After you have created an enticing atmosphere at your place of business like the one Dick Snow describes, the next step is to dream up some inventive ways to let prospective customers know about your fun-friendly environment.  Lynn McDonald, another Ben and Jerry’s franchisee, printed up prescription pads that she distributed to the pediatricians in her town.  After each visit, the doctors could reward their youthful patients with a prescription for a free ice cream cone from Ben and Jerry’s.  And of course, these youthful customers brought their parents along with them, simultaneously introducing the whole family to the joys of Ben and Jerry’s.

In another marketing masterstroke, McDonald printed up tickets that she distributed to the local police officers that read, “I know who you are and I saw what you did.”  The police officers would use these tickets for people they caught performing random acts of kindness and these good Samaritans who had been caught in the act could exchange their tickets for free ice cream cones, which not only promoted McDonald’s business to random strangers in the community, but also gave her a chance to reward the citizens of her hometown of Sarasota, FL for their good deeds. 

Many successful companies are well known for relationship selling.  Successful salespeople at these companies know that the intentional use of laughter and fun can help to distinguish them from the competition and establish a good feeling between themselves and prospective customers. 

Brian Palmer, vice president of the National Speakers Bureau, recalls a time that he had a good working relationship with a client at a large investment firm.  There was another executive in the firm at a higher level with whom Palmer did not do much business.  Palmer asked his client about this and she told him that her boss had told her jokingly that, “Brian doesn’t suck up nearly enough.”  His client assured Palmer that this was intended as some sort of a backhanded compliment because her boss had delivered this comment with good humor.  Palmer had purchased a new Dustbuster portable vacuum cleaner for his home the previous day and immediately sent it off to his client’s boss with a letter that said,  “Since I can’t be there, I sent the enclosed to do my sucking up for me!”  “I’m told that he came close to failing off his chair when he opened the package,” says Palmer.  “I also heard that he walked around the office showing his gift to all his underlings as a great example of ‘sucking up.’”

On the one year anniversary of this gift, Palmer sent the executive a package of replacement filters.  “It turned out in the end that he did not have very much business to give after all,” he says.  “Though what he had, he gave to me.”  Of course, Palmer’s technique might be inappropriate for your own particular style of doing business, but the basic idea of his approach is a valuable one — do something fun to create a relationship with your customers that sets you apart from your competitors.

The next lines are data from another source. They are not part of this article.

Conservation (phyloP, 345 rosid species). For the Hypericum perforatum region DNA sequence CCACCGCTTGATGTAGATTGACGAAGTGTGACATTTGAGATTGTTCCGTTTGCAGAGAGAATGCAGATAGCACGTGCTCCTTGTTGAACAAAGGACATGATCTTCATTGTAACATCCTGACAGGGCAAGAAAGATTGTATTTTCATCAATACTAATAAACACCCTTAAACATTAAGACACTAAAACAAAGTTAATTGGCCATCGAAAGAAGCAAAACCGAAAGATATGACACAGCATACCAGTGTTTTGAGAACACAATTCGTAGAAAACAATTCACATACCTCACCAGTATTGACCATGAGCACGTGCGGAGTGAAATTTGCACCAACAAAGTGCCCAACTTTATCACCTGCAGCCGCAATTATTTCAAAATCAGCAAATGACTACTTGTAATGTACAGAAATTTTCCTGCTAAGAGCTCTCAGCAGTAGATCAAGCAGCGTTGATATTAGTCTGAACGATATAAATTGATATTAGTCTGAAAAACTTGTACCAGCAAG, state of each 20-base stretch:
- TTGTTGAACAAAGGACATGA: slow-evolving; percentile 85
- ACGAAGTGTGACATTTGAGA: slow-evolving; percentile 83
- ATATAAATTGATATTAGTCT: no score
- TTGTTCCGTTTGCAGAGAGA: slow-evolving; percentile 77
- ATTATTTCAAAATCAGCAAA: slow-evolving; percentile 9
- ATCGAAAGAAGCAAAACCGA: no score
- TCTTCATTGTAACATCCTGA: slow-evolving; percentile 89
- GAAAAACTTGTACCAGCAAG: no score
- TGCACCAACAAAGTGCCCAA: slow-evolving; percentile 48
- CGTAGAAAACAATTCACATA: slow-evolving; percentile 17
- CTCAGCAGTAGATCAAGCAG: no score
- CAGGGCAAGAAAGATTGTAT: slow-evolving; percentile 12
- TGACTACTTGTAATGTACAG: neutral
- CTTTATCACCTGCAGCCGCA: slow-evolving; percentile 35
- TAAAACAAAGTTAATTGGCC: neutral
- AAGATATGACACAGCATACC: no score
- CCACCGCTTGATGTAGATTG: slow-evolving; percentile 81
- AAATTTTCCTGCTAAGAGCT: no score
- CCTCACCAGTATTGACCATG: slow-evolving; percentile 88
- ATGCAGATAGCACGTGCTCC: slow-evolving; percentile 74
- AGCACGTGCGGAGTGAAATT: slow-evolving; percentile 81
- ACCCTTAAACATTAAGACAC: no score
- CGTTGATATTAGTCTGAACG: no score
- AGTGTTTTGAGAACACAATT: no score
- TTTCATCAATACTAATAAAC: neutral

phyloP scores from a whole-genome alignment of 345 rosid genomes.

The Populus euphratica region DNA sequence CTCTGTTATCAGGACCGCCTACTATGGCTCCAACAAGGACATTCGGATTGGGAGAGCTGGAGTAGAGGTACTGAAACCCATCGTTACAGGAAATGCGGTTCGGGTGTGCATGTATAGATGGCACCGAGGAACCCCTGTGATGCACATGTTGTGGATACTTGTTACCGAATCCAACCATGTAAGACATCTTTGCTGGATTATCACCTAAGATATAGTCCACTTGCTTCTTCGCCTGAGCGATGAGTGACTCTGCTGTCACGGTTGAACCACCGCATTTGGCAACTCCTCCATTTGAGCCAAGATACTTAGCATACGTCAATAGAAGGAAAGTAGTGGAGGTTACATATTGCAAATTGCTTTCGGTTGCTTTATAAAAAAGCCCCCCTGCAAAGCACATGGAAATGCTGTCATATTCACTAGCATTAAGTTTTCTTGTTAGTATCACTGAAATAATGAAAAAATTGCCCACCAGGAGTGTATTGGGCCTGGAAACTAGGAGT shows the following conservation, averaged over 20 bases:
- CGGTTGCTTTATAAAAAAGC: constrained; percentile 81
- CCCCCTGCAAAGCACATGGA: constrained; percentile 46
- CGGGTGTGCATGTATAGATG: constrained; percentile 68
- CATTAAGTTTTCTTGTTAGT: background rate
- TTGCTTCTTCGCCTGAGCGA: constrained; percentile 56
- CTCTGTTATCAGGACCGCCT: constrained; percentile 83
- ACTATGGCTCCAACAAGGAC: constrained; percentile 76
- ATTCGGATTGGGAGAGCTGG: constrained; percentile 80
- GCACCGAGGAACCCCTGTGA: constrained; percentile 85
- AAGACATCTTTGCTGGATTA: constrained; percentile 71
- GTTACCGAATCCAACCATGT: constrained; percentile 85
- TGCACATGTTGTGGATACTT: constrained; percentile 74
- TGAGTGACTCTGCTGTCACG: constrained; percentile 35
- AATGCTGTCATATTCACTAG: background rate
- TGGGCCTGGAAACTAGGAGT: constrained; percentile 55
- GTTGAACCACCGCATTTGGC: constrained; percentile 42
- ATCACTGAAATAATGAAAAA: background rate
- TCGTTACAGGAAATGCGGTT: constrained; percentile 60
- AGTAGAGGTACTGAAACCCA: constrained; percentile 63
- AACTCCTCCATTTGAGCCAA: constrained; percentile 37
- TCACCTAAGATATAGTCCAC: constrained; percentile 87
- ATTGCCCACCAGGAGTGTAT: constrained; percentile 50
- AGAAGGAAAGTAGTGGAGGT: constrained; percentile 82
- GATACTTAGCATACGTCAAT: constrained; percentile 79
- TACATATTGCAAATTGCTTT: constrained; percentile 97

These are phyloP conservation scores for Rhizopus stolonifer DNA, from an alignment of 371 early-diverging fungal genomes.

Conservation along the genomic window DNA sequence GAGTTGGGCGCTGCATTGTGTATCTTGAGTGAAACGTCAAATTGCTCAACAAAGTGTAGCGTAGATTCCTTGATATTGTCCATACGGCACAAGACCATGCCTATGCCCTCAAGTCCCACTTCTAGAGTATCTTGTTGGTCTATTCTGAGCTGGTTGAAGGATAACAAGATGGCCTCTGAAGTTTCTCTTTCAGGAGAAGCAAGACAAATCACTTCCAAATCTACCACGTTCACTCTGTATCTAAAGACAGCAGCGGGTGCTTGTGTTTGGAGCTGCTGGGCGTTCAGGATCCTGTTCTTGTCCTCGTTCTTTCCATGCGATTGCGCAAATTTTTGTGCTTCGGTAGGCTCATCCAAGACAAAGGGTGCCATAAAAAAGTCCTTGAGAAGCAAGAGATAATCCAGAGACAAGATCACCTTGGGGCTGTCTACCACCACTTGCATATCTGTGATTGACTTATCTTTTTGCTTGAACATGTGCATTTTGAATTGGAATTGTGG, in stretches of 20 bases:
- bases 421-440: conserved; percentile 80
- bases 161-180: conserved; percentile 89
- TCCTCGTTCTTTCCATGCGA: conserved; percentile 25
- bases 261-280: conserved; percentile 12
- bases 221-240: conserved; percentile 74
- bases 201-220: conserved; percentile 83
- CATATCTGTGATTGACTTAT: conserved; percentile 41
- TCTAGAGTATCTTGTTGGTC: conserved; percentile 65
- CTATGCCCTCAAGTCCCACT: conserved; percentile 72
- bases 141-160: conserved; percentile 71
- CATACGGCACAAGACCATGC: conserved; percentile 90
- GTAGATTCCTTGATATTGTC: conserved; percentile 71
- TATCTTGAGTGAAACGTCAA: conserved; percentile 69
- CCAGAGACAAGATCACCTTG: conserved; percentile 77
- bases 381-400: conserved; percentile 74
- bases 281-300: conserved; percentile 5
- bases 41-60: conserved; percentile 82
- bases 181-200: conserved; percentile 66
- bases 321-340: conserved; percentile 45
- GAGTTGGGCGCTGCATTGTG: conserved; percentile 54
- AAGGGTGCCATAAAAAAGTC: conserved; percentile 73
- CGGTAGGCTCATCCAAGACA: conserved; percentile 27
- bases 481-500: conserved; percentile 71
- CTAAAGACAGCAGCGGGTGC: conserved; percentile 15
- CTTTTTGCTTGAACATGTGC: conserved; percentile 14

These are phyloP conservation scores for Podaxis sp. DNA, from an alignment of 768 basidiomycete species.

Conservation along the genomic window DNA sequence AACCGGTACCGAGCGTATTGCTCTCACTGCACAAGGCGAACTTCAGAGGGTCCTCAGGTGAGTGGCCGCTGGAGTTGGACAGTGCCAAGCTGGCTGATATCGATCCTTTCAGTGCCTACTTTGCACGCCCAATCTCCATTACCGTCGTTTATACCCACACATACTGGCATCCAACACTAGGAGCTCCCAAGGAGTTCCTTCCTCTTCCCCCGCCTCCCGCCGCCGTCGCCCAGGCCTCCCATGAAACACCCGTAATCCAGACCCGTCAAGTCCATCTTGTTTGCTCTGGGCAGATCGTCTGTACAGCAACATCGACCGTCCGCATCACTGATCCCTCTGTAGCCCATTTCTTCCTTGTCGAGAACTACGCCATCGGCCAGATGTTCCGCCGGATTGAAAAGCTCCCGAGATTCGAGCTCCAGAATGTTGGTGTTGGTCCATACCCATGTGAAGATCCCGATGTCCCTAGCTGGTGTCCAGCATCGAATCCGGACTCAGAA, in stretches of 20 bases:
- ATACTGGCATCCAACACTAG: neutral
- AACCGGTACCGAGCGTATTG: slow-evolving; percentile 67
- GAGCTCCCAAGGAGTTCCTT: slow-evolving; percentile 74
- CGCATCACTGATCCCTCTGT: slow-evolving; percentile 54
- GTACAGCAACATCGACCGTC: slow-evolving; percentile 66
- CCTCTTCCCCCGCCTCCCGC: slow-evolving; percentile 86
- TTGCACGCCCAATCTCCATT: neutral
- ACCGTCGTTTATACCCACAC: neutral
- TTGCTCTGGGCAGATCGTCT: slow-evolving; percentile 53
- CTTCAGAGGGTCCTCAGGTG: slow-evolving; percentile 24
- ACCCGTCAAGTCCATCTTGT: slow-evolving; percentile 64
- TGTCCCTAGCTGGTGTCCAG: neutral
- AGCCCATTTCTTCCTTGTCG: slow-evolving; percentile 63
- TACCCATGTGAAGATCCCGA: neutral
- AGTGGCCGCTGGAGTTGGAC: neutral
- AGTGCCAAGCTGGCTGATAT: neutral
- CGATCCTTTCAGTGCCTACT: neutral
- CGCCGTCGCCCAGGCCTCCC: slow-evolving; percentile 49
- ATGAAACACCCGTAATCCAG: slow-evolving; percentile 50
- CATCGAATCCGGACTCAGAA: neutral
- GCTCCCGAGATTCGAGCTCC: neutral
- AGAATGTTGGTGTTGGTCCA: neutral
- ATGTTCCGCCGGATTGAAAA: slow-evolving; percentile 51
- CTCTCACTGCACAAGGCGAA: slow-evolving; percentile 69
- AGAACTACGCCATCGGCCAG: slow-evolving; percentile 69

Wild IdeasHere are some fun things that you can do in your organization to enliven your interactions with your customers and create the kind of corporate culture that rewards your internal customers - your own employees: 

  • Hold a lottery where the winner gets driven to and from work one day in the company limo.  If you don’t have a company limo, rent one for the day.

  • Instead of writing out checks for the holiday bonus, give out cash.  Close a few hours early and take your employees to the mall for a company shopping spree.

  • Hold a pajama party where your business stays open all night and encourage your employees and customers to come dressed in their pajamas.  Have food, entertainment and prizes.

  • Take a group photo portrait of your office-mates dressed up for Clash Dressing Day or Suspender Day or Polka Dot Day, etc.

  • Bring a bottle of sparkling apple juice (or champagne if your corporate culture permits it) to work on alternate Fridays and toast the success of the past two weeks.

  • Send pizza to the home of an employee who has worked overtime so he or she won’t have to cook dinner after work.

  • Bring in a bouquet of flowers one day and present it to one of your coworkers.  Tell him or her, “I want you to keep this on your desk for the next half-hour.  Then pass it on to someone else and ask them to do the same!”

  • Create a Stress-Free Day where a masseuse walks through the office giving neck and shoulder massages on request.  Out in the parking lot all the employees’ autos get a free carwash and someone roams the premises giving out free shoe shines.

  • Organize a Photo Safari where each team armed with disposable cameras, has to bring back photos of themselves in unusual teambuilding situations like waiting on tables in a restaurant, sitting in a police car, perched in a tree or playing catch with a dog.

  • Sponsor an ugly tie/ugly shoe contest for all employees — and let your customers and suppliers be the judges.

  • Provide doggie treats for your customers’ dog and get to know the dogs by name.

  • Write out unpopular tasks on slips of paper — things like taking mail to the post office, cleaning up the office kitchen, changing the toner in the printer — and place each of the slips of paper inside a balloon and inflate all the balloons.  One by one, each of your coworkers gets to pop a balloon and discovers his or her task for the day.

  • Trade gift certificates with other local merchants like the ice cream shop, movie theater, video store or coffee bar so your employees get a sizable discount on purchases there and their employees get a discount at your business.

Matt Weinstein is the nation’s foremost authority on the use of fun and humor as a management skill.  He is founding president of Playfair, Inc., an international consulting firm that presents hundreds of innovative programs each year in the areas of team building, reward and recognition, and stress management.  Matt Weinstein’s new television special FUN WORKS!: The Power of Humor in the Workplace, was broadcast nationally on PBS. Website: http://www.playfair.com  e-mail: matt [at] playfair.com (800) 750-5439.  Article used by permission of author.  Thanks, Matt!

Article used with permission of author.

book graphic  Books

  • Work Like Your Dog: 50 Ways to Work Less, Play More & Earn More by Matt Weinstein and Luke Barber Villard Books; (June 2002) ISBN: 0812991990

World Wide Web graphic  Internet

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Page updated: June 05, 2009